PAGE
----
Mighty Mouse and Pearl Pureheart.


Original Medium: Theatrical cartoons
Produced by: Terrytoons
First Appeared: 1942
Creator: Isadore Klein
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It was story man Izzy Klein who originally had the idea of an insignificant animal with Superman-like powers, and he proposed "Super Fly" at a …

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Terrytoons story conference early in 1942. But studio boss Paul Terry, who is said to have liked ideas best when he could take credit for them himself, nixed that one. Shortly thereafter, Terry came up with the same thing, except with a mouse instead of a fly, and "Super Mouse" was born. His first appearance was in The Mouse of Tomorrow, released Oct. 16 of that year. Before it even hit theaters, the second, Frankenstein's Cat, was in production, for release on November 27. By that time, the character was already being used to promote non-series Terrytoons releases, appearing with Gandy Goose on the poster for Ickle Meets Pickle.

Even before the Terrytoons character's initial release, however, another character named Supermouse was in the works. October, 1942 was also the cover date of the first issue of Coo Coo Comics, published by Nedor Publishing Co., but in the usual manner of comic books, it's likely to have gone on sale a couple of months earlier. That comic contained a completely different hero, one that Nedor and its successors, Standard Comics and Pines Comics, continued to publish regularly until 1958. Seeing no reason to promote another company's product, in 1943, Terry changed the name of his character to Mighty Mouse, the name by which he is known today. The 1942 and '43 releases were altered in rerelease to reflect the change.

Mighty Mouse went on to become the studio's most valuable property. In part, this was due to a decision to team him with an earlier Terrytoons character, Oil Can Harry, the villain in a brief and unjustly forgotten series of "Mellerdramas" the studio did in the late 1930s. What made these stand out was that they were done in opera style, with dialog sung rather than spoken. Mighty Mouse replaced the earlier hero, Strongheart, in Harry's revival, and Harry was re-designed as a cat. The first opera-style Mighty Mouse cartoon was Mighty Mouse & the Pirates, released January 12, 1945. Aside from Harry, Mighty Mouse's only ongoing supporting characters were Pearl Pureheart (no relation), who played the female lead in these latter-day Mellerdramas, and Mitzi, Mighty's rescue object before Pearl and Harry came on the scene.

It was also in 1945 that he joined the cast of Terrytoons Comics, which at the time was published by the company that would eventually become Marvel. He remained a mainstay of that series through two changes of title and four changes of publisher, until it ended at Gold Key in 1963. He first appeared in his own comic in 1946, and was published steadily all through the 1950s and part of the '60s. The most recent Mighty Mouse comic book series, also from Marvel, appeared in 1990-91.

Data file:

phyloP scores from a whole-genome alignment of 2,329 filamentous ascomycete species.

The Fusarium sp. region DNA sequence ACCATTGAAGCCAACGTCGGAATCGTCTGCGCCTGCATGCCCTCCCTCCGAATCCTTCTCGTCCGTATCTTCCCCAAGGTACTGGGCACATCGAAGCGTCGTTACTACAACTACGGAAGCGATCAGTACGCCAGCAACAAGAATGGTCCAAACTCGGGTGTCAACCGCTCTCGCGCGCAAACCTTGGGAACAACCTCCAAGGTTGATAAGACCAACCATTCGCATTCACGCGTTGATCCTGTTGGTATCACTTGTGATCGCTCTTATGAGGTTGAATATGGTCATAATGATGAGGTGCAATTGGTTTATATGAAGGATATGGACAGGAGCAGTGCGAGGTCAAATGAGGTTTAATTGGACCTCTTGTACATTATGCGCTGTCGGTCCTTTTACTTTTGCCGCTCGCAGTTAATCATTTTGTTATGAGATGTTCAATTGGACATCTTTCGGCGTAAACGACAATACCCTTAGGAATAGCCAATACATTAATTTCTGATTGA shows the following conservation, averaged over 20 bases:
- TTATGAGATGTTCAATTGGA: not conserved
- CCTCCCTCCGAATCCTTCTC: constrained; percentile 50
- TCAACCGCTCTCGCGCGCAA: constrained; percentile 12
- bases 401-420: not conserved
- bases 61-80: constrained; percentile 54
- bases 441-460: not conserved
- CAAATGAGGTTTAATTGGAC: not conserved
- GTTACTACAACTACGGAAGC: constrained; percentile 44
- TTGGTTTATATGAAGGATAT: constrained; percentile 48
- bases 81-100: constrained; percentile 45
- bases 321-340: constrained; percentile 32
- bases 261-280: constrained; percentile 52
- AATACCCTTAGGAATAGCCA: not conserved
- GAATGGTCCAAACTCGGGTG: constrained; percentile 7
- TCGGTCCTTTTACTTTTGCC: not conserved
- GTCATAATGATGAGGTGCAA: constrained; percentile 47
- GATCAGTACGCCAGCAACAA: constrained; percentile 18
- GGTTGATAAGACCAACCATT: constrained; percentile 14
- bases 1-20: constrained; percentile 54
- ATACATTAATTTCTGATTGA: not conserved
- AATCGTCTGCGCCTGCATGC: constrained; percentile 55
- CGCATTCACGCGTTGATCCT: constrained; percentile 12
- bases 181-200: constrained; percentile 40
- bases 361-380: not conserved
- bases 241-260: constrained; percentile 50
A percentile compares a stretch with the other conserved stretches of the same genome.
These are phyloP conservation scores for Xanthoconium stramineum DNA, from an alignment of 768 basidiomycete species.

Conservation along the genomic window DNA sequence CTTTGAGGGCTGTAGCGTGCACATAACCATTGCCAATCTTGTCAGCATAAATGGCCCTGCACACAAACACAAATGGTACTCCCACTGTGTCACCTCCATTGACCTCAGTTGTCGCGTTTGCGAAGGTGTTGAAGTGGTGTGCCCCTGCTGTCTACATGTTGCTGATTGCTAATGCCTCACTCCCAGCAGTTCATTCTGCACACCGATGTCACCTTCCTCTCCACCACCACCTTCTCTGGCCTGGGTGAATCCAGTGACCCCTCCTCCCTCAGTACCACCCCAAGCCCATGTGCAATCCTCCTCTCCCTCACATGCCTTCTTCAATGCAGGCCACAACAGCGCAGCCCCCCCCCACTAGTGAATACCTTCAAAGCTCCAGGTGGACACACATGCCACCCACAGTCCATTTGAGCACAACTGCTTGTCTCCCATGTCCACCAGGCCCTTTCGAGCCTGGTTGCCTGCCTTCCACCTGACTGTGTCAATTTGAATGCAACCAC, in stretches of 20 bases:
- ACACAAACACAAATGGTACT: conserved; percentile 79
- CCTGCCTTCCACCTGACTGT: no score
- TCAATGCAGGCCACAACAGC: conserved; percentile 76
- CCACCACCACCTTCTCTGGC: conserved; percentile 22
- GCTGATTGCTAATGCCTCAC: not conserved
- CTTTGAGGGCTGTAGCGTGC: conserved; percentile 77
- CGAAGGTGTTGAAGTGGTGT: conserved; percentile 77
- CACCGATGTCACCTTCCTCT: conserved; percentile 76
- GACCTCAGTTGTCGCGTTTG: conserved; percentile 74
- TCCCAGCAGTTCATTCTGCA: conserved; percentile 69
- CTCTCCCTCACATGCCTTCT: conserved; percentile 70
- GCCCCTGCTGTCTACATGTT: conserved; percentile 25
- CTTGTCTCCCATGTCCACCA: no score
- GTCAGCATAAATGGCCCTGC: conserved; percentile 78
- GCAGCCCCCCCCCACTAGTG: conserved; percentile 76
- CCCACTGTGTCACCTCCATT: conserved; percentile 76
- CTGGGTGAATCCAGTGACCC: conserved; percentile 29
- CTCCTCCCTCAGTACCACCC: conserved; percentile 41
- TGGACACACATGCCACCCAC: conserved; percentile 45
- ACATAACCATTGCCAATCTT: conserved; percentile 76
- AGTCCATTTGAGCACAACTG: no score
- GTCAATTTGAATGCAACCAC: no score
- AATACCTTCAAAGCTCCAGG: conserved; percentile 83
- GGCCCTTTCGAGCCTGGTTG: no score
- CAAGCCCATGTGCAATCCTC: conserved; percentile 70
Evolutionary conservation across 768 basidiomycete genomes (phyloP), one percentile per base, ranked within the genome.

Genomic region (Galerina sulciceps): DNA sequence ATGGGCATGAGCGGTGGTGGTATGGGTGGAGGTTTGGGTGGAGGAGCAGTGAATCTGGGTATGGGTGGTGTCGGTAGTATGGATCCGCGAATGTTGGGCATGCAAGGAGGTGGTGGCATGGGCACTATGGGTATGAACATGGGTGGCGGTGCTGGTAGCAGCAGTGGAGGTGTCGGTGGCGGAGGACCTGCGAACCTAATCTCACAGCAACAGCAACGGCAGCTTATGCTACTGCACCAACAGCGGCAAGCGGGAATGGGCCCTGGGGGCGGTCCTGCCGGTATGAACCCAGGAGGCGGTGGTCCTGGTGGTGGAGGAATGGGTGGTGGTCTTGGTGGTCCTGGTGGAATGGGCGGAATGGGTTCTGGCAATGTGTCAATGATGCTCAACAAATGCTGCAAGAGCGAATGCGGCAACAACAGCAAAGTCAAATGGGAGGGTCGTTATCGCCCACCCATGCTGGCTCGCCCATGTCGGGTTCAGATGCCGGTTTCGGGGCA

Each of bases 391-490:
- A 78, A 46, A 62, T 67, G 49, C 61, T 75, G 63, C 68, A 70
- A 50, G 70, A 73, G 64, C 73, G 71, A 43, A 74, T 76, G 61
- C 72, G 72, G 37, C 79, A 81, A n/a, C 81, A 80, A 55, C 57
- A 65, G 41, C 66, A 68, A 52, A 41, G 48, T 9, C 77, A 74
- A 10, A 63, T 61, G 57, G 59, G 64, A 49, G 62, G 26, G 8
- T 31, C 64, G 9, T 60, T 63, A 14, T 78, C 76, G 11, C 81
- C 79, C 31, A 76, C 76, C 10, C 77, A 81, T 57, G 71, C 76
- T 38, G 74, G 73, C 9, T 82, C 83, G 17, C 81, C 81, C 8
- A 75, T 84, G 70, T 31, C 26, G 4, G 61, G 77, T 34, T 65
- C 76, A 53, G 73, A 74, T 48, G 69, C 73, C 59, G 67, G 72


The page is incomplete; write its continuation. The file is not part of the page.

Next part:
A third 1945 milestone for Mighty Mouse was his first and only Oscar nomination. Gypsy Life, directed by Connie Rasinski, was the third of four Terrytoons to achieve that distinction. (The first two, All Out for "V" (1942, directed by Mannie Davis) and My Boy Johnny (1944, directed by Eddie Donnelly) contained no continuing characters.)

In 1955, Paul Terry sold his studio to CBS, and Gene Deitch, late of UPA (the studio that was famous for Gerald McBoing-Boing and Mr. Magoo), was brought in to head it. Deitch scrapped Mighty Mouse along with Dinky Duck, The Terry Bears, and all the other old series, and started fresh with such characters as John Doormat and Sidney the Elephant. When Deitch left, in 1958, only Mighty Mouse and Heckle & Jeckle were brought back — but with the already thin Terrytoons budgets slashed to the bone, they were mere shadows of their former selves.

CBS packaged the old Mighty Mouse cartoons, along with non-series Terrytoons, as a Saturday morning half-hour, under the name Mighty Mouse Playhouse. It ran as a network show from 1955-67. Afterward, they dropped the "Terrytoons Classics" segments, added two new ones, Luno (about a time-traveling horse) and The Mighty Heroes (a superhero parody even broader than Mighty Mouse), and syndicated it.

Mighty Mouse was back with new animation in 1979, when CBS commissioned Filmation (Fat Albert, He-Man) to produce a new Saturday morning series. But even in the darkest days of his theatrical release, the late '50s, Mighty Mouse had never been animated as cheaply as Filmation did him. The show sank after only 16 episodes.

But in the late '80s, Ralph Bakshi, a former Terrytoons director who had gone on to produce such well-received animated features as Fritz the Cat and Wizards, came out with yet another Saturday morning Mighty Mouse show. This one fleshed out his personality, gave him a secret identity and a supporting cast, and let imagination and good writing compensate for low TV budgets. It was this series that was adapted into the most recent Marvel Comics version.

The future? Who knows? The character has proven durable, and is fondly regarded by several generations of viewers. For years, rumors have flown of a live-action feature film. This seems unlikely, but with the success of The Flintstones. George of the Jungle, Inspector Gadget, etc., anything can happen.


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